Mobile Emotions

Dr Katie Barclay won the Royal Historical Society’s 2018 David Berry Prize for her essay on love and friendship amongst lower order men in eighteenth-century Scotland. Here she reflects on the larger project that the essay emerged from and its insights for contemporary academic emotional economies.

barclay.jpgThis week, as well as writing this blogpost for the RHS, I am working on a book chapter on the emotional economies of migrant workers – the vagrants, chapbook wo/men, and door to door salespeople that were a feature of the early modern European landscape. Of interest to me is how an economy and ‘lifestyle’ that relied on the hospitality and charity of the wider community shaped the personal lives and relationships of this key group, and the ways that such mobility informed a particular understanding of the early modern self. It is a history that reflects on the capacity of individuals to find a ‘place’ on their journeys through time and space, but also of the emotional and practical labour involved in such placements. My work particularly focuses on Scotland, my homeland, but a home left behind in my own itinerant travels as a worker in the modern academic landscape.

The inspiration for this post was a request from the RHS blog editors to reflect on the research challenges of being a Scottish historian, currently based in Australia, and with a career that has required significant mobility as I – like much of the modern academy – has sought to find an institutional home. I suspect this may have been a request to reflect on the importance of a decent camera to enabling research to move swiftly on short trips back to archives located thousands of miles from your residence (very important – an iPhone won’t cut it), but, as a historian of emotion and mobility, I interpreted it as a moment to reflect on the themes that drive my research – of emotion, mobility, place, community.

I submitted my PhD in 2007, graduated in 2008. I was offered a permanent – continuing as Australian’s style it – contract in 2017, after ten years of post-qualification scholarly life. In many ways, it has been a remarkable career – ten years of full-time, well paid, research ‘only’ work, before finally moving into a standard teaching/research contract. Most of it has been supported by research fellowships that not only paid my wages but provided funds to enable travel between the place where I worked and that which held the source material for my research. I am very privileged. Yet, as I have noted elsewhere, even for those of us who find ourselves at the ‘top’ of the ladder, a decade of insecure work – work that relies on a process of constant achievement of the next paper, the next book, the next grant – has its own particular tolls on mental and bodily health. As part of a broader system of ‘precarity’ – economic insecurity – living on research fellowships acts as a slow wearing of the self, an erosion of the ability to find comfort and particularly to find place.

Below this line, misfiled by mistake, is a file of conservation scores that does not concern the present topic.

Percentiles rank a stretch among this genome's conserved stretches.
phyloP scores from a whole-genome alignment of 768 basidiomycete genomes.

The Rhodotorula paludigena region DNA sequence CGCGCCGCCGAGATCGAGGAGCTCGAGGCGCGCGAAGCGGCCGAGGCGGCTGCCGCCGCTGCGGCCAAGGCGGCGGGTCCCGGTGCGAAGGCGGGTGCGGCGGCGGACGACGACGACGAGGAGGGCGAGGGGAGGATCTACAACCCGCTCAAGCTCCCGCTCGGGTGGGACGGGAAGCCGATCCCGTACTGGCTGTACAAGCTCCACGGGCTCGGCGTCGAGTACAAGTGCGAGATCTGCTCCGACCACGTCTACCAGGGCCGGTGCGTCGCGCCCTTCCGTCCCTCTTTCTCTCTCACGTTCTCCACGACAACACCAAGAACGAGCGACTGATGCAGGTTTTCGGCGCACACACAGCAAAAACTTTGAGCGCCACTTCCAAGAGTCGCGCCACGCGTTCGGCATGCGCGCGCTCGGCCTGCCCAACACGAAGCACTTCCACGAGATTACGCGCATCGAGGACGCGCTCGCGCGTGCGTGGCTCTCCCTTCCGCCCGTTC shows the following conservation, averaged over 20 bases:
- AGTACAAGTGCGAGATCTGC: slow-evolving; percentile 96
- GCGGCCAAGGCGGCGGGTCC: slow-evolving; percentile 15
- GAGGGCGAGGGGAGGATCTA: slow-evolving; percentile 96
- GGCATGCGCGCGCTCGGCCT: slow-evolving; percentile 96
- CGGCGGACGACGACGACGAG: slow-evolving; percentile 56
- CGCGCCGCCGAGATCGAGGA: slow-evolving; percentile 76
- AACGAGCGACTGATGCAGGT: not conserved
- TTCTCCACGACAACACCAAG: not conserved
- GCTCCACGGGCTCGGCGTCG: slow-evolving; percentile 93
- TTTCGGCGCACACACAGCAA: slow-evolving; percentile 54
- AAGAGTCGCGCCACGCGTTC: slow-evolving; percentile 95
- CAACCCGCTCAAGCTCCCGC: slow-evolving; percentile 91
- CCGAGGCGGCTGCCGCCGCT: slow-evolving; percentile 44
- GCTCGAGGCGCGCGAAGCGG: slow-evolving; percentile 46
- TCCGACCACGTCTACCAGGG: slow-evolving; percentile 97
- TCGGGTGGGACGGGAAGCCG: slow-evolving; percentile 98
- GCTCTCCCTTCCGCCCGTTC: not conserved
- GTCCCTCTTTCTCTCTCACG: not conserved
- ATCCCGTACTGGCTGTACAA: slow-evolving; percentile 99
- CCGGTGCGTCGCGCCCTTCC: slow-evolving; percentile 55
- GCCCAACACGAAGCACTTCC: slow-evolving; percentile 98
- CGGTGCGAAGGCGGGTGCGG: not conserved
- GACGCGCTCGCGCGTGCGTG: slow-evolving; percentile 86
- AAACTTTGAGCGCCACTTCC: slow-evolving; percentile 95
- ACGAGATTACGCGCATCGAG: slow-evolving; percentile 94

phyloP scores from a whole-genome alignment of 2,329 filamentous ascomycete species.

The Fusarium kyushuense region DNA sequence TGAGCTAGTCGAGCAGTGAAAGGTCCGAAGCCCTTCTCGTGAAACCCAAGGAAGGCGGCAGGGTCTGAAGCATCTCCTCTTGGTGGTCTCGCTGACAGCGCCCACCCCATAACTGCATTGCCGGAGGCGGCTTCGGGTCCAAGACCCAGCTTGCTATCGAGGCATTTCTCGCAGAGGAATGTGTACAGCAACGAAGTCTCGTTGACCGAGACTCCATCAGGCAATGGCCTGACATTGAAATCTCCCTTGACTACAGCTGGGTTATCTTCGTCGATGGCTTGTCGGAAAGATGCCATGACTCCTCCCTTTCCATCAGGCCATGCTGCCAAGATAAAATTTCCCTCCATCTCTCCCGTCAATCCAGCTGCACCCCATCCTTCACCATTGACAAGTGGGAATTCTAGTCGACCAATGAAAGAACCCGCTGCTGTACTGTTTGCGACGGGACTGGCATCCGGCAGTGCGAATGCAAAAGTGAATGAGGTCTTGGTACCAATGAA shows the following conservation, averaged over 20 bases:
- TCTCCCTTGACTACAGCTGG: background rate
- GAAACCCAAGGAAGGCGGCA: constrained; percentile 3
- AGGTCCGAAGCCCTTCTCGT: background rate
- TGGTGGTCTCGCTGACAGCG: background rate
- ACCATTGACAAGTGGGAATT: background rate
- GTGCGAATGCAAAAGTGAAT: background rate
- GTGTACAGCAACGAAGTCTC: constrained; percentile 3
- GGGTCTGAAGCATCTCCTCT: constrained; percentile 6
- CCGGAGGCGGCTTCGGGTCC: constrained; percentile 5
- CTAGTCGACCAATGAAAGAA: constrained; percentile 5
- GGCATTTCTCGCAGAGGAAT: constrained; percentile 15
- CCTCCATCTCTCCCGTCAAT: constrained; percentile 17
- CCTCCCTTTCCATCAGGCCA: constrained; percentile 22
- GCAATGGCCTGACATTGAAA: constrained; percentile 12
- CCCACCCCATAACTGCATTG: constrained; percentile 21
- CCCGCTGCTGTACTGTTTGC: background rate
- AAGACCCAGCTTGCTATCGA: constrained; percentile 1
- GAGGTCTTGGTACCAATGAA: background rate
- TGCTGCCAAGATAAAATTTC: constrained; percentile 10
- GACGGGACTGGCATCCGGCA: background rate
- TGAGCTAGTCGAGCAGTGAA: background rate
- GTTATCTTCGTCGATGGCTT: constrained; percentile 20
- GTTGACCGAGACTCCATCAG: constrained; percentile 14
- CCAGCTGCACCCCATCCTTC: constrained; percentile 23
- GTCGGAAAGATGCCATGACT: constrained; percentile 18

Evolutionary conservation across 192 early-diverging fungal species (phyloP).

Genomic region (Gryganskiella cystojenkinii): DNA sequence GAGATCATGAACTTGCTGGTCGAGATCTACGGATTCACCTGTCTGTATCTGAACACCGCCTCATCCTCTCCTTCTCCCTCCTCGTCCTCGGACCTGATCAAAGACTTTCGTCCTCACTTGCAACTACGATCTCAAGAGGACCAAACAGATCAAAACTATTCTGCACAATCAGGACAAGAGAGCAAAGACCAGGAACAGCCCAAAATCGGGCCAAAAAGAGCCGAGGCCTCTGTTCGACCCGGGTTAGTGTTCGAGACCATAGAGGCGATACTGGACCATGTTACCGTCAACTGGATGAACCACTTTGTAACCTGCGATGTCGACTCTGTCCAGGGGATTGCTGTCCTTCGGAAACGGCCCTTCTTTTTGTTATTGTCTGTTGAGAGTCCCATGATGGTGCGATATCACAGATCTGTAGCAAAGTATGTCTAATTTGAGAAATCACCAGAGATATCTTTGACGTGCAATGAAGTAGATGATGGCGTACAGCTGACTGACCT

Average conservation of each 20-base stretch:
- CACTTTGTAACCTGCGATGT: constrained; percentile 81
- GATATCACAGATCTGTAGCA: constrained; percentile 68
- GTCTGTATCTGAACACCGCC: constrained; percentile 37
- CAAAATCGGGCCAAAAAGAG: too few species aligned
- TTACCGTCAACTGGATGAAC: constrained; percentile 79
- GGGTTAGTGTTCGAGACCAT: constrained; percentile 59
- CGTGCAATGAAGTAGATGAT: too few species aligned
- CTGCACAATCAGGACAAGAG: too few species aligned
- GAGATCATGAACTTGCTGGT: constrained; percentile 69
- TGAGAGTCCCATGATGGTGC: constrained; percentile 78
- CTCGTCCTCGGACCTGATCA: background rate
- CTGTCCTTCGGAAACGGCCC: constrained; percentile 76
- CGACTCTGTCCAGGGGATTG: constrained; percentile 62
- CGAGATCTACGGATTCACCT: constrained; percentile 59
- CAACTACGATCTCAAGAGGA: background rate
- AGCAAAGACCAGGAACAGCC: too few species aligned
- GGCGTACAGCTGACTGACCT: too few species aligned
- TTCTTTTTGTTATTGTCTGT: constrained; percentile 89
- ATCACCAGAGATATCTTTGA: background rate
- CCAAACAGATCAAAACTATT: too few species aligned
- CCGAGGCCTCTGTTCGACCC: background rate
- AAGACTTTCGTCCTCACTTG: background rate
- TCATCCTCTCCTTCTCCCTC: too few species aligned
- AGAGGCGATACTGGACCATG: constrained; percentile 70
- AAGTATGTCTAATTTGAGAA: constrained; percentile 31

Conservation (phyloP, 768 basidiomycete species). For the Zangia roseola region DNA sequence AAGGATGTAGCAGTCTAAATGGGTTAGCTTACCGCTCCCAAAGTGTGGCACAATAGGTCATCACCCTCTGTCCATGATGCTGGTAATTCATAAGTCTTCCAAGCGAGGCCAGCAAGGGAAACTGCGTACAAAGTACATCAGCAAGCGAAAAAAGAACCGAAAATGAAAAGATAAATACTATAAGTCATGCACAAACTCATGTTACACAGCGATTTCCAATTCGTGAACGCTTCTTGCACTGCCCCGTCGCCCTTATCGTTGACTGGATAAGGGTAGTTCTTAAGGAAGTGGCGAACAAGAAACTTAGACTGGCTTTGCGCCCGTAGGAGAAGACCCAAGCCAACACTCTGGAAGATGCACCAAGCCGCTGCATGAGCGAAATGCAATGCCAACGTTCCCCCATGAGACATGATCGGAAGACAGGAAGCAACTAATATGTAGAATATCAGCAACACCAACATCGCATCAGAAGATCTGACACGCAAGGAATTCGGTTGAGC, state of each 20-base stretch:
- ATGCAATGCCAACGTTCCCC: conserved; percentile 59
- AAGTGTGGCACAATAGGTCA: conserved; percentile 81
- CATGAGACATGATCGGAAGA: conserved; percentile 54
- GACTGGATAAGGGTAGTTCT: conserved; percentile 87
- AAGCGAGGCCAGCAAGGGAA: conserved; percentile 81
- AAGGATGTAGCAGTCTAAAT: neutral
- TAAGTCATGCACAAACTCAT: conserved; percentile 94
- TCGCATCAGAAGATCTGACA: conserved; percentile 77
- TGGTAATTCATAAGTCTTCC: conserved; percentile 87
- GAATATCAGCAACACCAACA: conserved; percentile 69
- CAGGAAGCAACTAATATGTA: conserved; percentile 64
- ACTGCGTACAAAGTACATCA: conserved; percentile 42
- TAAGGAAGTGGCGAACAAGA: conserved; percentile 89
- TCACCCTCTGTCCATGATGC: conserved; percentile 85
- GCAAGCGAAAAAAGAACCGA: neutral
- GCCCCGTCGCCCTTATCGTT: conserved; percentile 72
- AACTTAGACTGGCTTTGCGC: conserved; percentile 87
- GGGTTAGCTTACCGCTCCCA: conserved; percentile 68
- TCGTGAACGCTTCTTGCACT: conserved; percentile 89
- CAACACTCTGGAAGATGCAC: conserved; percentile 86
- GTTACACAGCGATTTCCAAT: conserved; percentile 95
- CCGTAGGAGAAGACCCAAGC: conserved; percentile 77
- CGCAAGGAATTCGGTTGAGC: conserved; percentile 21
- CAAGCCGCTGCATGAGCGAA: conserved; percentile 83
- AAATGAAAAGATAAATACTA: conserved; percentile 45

The converse of this, of course, is that humans are pretty good at finding place. Histories of mobility and migration have highlighted the ways that movement can be destabilising and that the labour involved in placing roots, finding familiarity, producing ‘home’ is real and significant. But it also highlights the success of migrant communities, their ability to adapt to new landscapes, environments and economies, to make connections with other migrants and local communities, not least ties of love and family. Mobile migrant workers are perhaps particularly interesting in this respect as a group who often tramp the same routes, stay with the same people, build relationships and friendships built on an openness to newcomers but bounded by strict rules of hospitality that encourage onward movement. Thus, even for the very mobile, some sort of ‘place’ was often enabled within these communities, if not for everyone.

For the modern academic – and in many other industries too – mobility is hailed as a social and economic good. The conservative impulses that tighten borders, limit visas, and restrict movement are regarded unfavourably, for lacking business sense as well as their racism. New scholars are not only warned that mobility will likely be vital if they wish to remain with the academy but are sold it as a research good – it will broaden their experiences, produce new research networks, deepen knowledge and understanding. (That the ability to move is a privilege that those bound to place and people cannot achieve is often ignored). And the benefits of moving are all true. One of the wonderful things about having worked in Scotland, England, Ireland, Australia and Denmark and experienced seven institutions is the relationships I have built, the insight I have gained into academic practices and cultures, and benefits these have brought to my research findings.